For the past five years, HBO’s epic fantasy series, Game of Thrones, and the book series it’s based on, George RR Martin’s A Song of Ice and Fire, have captured the attention of millions of viewers from around the world. The series is set in the world of Westeros, where seven kingdoms fight for control of the Iron Throne. It’s packed to the gills with political intrigue, violence, secrets, backstabbing, sex, magic, wit, lovable (and not so lovable) characters, just about everything you could ask for in a TV show. What separates it from other big time dramas like Breaking Bad or House of Cards, however, is that it is based on an already existing series, one that has been a work in progress for nearly 25 years and isn’t even finished yet. The fandom is strictly divided into two camps: those who have not read the books, and those who have. Because of this, discussing the series has become a veritable minefield in an age where movie and TV audiences are particularly sensitive when it comes to spoilers. On one hand it’s forced the readers to be tight lipped around certain friends, but on the other hand it’s given them the chance to capitalize on said friends’ reactions to game changing moments like (SPOILERS) the death of Ned Stark, the Red Wedding, and the duel between Oberyn Martell and The Mountain. But now five seasons in, the show has hit a hurdle that readers have seen coming for years now, and we’re not quite sure how the showrunners will handle it.
Allow me to explain.
The Song of Ice and Fire series is incredibly dense, following multiple interconnected plots spanning over a large landscape, with each chapter jumping back and forth between locations and plots told from the point of view from several different characters. The first three books, A Game of Thrones, A Clash of Kings, and A Storm of Swords, were fairly streamlined, but once book 4 rolled around, things got a little more complicated. When George RR Martin began work on the fourth installment, there were so many different plots going on that the final product would’ve been nearly 2,000 pages. Since no publisher in their right mind would publish something of that length, the story was divided, not chronologically, but geographically. In 2005 he released the fourth book, A Feast For Crows, which focused on the political goings-on in King’s Landing and the surrounding areas. 2011 saw the release of the fifth book,A Dance With Dragons, which followed characters in The North, at The Wall, on the continent of Essos, and converged with A Feast For Crows toward the end. It clocks in at 959 pages (not including the index, maps and glossary). Hopes are that it will be streamlined again when The Winds of Winter comes out, but since it doesn’t look like we’ll be seeing it any time soon, we’ll have to wait to see how that works out. That’s a problem in of itself, but we’ll get back to that.
The trailer for season 5 was recently released, and the show proper will premiere on April 12th. From the look of it, David Benioff and DB Weiss (the show’s directors) have decided to keep everything streamlined. The events at the beginning of AFFC and ADWD will happen simultaneously. There also seem to be some major changes from the source material, but that’s been happening since the beginning and for the most part the changes have been for the better. Like with any adaptation, a lot of stuff has been left on the cutting room floor. Minor characters have been left out or merged together to keep the cast relatively small, plot points have been slightly altered to accommodate those changes, events that weren’t portrayed in the books are more fleshed out and given screen time, but all in all it is still recognizably the same plot. The decision to keep everything in line and not follow the books devoutly works much better for TV. There’s no real telling where in the books the season will end, although like with A Storm of Swords, they will probably leave it off halfway through and carry on in season 6. But once that happens, they will be faced with a dilemma that fans have been dreading since the beginning: the show getting ahead of the books.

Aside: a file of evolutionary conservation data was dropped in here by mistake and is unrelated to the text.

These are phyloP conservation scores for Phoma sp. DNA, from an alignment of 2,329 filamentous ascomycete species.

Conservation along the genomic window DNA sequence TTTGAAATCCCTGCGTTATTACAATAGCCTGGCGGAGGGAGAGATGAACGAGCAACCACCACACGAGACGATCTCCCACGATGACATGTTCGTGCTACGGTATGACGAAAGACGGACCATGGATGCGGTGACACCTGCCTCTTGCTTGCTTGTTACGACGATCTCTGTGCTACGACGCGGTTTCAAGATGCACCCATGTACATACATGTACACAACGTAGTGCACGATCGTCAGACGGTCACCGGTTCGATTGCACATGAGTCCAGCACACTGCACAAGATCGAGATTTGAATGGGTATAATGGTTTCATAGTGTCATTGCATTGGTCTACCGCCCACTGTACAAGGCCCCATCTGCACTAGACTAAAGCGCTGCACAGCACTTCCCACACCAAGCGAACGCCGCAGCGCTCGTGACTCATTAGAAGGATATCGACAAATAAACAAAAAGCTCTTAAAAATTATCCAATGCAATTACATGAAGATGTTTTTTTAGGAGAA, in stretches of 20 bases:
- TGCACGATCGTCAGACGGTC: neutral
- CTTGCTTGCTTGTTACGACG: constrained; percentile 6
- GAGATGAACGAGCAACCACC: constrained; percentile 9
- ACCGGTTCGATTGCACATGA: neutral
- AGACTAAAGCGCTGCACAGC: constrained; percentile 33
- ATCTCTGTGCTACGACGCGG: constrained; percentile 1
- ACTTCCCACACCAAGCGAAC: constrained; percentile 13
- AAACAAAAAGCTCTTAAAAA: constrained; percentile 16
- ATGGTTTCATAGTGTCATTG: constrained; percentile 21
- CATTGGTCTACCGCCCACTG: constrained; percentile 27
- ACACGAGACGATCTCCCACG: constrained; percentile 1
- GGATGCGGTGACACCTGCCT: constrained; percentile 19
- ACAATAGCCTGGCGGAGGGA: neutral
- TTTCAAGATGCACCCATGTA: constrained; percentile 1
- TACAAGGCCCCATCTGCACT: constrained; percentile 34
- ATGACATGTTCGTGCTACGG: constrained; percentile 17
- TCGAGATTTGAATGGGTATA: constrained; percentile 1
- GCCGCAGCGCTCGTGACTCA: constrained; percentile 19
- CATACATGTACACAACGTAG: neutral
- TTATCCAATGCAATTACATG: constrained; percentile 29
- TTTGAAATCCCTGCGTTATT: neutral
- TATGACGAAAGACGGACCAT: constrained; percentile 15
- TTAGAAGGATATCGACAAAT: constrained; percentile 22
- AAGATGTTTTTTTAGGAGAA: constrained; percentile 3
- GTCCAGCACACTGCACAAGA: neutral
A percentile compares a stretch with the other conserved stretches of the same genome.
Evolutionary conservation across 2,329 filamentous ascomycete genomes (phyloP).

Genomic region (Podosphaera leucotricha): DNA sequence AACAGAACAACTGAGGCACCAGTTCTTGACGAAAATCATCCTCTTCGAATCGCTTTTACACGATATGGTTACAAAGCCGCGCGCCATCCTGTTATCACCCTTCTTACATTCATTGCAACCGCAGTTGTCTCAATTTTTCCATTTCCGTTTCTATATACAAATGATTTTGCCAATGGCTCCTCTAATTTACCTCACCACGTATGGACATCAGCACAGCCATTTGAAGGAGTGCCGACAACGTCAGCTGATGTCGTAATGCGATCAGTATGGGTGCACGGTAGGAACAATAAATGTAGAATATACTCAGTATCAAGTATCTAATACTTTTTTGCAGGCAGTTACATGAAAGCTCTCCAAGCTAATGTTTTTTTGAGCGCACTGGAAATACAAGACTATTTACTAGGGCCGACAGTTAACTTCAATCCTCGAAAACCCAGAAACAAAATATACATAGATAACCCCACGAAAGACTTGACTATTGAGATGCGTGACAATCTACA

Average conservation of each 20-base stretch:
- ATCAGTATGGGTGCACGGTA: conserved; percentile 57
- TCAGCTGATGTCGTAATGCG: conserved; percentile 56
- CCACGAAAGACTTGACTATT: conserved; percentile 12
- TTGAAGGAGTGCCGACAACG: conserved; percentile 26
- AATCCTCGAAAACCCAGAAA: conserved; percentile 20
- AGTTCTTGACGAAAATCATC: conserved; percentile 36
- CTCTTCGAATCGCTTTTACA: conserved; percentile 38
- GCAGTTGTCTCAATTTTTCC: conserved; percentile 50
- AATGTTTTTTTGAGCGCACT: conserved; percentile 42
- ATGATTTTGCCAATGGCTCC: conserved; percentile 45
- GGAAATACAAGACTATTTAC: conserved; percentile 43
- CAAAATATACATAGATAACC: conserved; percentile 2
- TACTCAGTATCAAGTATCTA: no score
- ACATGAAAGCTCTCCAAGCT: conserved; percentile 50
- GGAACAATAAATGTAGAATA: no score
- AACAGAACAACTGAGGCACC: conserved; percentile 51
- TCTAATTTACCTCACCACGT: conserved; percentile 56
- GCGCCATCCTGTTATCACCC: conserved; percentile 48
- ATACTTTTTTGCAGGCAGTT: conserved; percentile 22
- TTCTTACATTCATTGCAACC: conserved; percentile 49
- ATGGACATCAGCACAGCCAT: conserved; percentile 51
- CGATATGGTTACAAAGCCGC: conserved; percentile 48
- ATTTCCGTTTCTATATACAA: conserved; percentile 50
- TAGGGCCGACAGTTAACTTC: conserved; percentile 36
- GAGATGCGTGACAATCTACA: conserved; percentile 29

When the first three books were being written in the 90’s, there was a fairly consistent release schedule, with the books coming out within two years of each other despite their length (A Storm of Swords clocking in at a staggering 924 pages). When Martin hit the continuity hurdle, the gaps between books became bigger and bigger. But now the pressure is on to finish the series now that its adaptations has become one of the most successful shows on television, and this has fans yanking their collars since even though Martin is hard at work on The Winds of Winter, it doesn’t look like it’ll come out any time soon. So what will become of the series if Martin doesn’t catch up? Will it branch out and become its own separate entity? Will we get a spin off mini series based on the rise of the Targaeryen dynasty, or Robert’s Rebellion? (Hey, a guy can dream.)
From the looks of things, the showrunners seem to have things under control. From the beginning they have had a 8 season plan for the show, and in the occasion that something happens like the books lagging behind or if he dies, Martin has told a select few people, including Benioff and Weiss, a few crucial plot points that they can work with, including the end. It still seems a little early to start canonizing our theories, but regardless of how it all pans out, the whole world is waiting.